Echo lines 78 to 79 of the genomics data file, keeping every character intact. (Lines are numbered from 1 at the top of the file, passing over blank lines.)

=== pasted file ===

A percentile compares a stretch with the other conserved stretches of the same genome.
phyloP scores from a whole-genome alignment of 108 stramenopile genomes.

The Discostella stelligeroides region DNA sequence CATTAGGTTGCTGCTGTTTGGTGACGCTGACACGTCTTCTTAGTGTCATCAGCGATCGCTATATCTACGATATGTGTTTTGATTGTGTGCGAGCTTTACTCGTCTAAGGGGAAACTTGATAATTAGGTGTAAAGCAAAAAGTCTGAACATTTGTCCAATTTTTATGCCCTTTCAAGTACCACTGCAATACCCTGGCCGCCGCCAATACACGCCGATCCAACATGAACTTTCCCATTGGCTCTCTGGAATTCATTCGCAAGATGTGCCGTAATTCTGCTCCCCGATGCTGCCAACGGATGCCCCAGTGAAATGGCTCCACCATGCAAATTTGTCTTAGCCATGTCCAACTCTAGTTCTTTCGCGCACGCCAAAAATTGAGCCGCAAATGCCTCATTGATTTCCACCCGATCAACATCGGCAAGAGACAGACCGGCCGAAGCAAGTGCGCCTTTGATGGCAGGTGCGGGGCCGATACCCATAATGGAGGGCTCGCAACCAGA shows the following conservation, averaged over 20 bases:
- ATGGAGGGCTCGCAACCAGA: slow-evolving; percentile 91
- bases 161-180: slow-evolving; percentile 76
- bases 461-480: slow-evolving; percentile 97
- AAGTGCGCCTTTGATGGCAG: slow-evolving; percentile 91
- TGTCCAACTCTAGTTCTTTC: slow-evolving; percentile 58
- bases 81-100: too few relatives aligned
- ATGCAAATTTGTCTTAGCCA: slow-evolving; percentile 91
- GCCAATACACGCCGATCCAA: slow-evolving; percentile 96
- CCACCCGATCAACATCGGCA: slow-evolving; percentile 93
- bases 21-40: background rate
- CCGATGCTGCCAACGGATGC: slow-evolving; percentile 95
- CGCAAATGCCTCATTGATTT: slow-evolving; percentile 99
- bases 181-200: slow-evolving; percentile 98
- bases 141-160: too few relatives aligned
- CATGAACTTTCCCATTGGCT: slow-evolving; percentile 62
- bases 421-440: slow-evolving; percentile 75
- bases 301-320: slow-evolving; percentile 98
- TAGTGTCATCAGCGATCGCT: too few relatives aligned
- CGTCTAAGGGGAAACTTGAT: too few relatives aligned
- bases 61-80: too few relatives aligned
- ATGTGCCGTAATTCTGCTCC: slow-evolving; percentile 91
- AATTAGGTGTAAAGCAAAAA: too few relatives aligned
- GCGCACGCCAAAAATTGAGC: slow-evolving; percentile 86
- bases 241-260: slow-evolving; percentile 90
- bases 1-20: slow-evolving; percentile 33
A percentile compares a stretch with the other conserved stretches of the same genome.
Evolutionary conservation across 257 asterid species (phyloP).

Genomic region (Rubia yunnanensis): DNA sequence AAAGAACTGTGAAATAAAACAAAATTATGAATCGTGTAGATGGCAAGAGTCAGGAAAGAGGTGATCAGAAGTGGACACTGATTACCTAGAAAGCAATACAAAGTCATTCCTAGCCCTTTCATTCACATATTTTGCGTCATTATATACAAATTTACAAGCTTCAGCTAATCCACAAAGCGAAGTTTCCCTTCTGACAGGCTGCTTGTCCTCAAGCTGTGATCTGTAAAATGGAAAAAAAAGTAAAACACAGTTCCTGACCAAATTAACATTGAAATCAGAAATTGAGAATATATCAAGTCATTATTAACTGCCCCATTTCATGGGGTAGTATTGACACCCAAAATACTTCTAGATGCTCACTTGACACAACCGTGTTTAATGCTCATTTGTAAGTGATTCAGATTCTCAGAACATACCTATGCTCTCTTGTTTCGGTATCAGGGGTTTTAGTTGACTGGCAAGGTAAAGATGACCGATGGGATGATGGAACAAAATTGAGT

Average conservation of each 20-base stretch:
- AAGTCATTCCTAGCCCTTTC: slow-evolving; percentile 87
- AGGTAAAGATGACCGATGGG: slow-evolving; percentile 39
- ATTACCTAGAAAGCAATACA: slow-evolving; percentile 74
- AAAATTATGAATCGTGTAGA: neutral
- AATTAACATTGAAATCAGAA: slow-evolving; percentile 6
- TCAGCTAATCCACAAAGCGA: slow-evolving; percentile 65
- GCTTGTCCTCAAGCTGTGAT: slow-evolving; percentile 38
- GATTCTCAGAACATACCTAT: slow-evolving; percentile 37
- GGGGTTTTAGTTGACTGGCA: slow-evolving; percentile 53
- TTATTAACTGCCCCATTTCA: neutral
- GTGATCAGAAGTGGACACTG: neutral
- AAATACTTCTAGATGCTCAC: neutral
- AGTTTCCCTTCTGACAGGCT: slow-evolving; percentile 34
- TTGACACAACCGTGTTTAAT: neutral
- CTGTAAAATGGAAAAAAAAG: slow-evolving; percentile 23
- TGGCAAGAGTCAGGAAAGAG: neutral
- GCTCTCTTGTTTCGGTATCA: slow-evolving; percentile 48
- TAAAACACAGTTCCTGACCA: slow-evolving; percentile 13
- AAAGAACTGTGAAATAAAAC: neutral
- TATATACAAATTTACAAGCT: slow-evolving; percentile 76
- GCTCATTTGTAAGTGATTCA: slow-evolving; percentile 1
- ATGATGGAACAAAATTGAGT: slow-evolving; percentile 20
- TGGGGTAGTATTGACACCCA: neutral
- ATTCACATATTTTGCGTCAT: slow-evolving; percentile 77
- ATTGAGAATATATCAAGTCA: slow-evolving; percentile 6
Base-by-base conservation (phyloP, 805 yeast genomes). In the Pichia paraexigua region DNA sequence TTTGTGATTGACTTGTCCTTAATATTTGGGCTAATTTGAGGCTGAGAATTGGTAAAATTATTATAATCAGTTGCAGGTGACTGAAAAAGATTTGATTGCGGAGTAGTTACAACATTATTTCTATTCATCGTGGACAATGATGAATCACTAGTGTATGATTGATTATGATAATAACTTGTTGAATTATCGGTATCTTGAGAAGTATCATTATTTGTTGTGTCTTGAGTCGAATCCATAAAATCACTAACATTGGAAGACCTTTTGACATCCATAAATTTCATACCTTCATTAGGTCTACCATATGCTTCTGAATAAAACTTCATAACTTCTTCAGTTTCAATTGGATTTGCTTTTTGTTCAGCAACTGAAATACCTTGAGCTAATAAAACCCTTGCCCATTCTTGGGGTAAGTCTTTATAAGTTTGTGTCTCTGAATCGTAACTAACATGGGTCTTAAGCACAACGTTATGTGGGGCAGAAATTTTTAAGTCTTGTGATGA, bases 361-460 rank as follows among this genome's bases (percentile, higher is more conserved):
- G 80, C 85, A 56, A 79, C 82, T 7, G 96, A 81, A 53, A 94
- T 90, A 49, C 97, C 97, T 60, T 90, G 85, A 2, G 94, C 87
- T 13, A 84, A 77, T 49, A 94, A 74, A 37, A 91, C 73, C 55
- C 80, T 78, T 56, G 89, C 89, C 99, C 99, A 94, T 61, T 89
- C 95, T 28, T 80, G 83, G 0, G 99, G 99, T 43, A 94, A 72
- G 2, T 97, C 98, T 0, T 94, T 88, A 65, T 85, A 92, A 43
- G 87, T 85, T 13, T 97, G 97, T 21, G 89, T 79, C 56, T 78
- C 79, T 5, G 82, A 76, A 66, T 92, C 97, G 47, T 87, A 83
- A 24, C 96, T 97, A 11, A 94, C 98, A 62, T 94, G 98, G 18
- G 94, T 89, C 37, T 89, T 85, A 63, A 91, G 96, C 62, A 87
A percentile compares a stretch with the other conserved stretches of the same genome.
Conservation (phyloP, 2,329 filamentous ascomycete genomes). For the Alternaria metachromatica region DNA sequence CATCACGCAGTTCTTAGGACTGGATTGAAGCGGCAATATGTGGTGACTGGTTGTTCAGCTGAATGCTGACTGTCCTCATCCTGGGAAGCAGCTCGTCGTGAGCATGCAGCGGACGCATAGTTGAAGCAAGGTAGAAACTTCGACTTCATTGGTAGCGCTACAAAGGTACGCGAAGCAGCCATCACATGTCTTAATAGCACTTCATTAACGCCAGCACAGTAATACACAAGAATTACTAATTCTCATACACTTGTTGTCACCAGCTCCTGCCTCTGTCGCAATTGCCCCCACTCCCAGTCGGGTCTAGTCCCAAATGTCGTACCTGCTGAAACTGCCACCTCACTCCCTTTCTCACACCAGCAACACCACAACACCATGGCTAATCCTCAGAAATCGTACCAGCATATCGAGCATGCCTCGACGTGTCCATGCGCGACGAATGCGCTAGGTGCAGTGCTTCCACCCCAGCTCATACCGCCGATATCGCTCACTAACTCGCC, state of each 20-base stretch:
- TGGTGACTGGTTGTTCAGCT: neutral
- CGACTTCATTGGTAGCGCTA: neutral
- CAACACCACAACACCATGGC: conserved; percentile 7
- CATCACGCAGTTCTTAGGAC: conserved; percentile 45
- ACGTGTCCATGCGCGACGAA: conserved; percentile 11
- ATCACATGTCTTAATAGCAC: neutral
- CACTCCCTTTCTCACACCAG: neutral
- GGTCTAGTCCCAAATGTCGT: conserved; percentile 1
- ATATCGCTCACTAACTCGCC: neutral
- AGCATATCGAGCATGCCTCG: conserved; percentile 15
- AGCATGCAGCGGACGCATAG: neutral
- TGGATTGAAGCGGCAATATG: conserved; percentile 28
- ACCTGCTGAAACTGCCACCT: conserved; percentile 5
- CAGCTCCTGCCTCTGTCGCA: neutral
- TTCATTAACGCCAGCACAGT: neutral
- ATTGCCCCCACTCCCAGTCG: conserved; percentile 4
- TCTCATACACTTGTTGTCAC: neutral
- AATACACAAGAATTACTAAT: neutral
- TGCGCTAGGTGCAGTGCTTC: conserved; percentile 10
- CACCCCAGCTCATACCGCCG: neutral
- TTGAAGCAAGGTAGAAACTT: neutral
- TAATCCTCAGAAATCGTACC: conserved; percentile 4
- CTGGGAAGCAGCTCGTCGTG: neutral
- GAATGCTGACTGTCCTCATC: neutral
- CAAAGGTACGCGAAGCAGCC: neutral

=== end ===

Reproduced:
- GGTCTAGTCCCAAATGTCGT: conserved; percentile 1
- ATATCGCTCACTAACTCGCC: neutral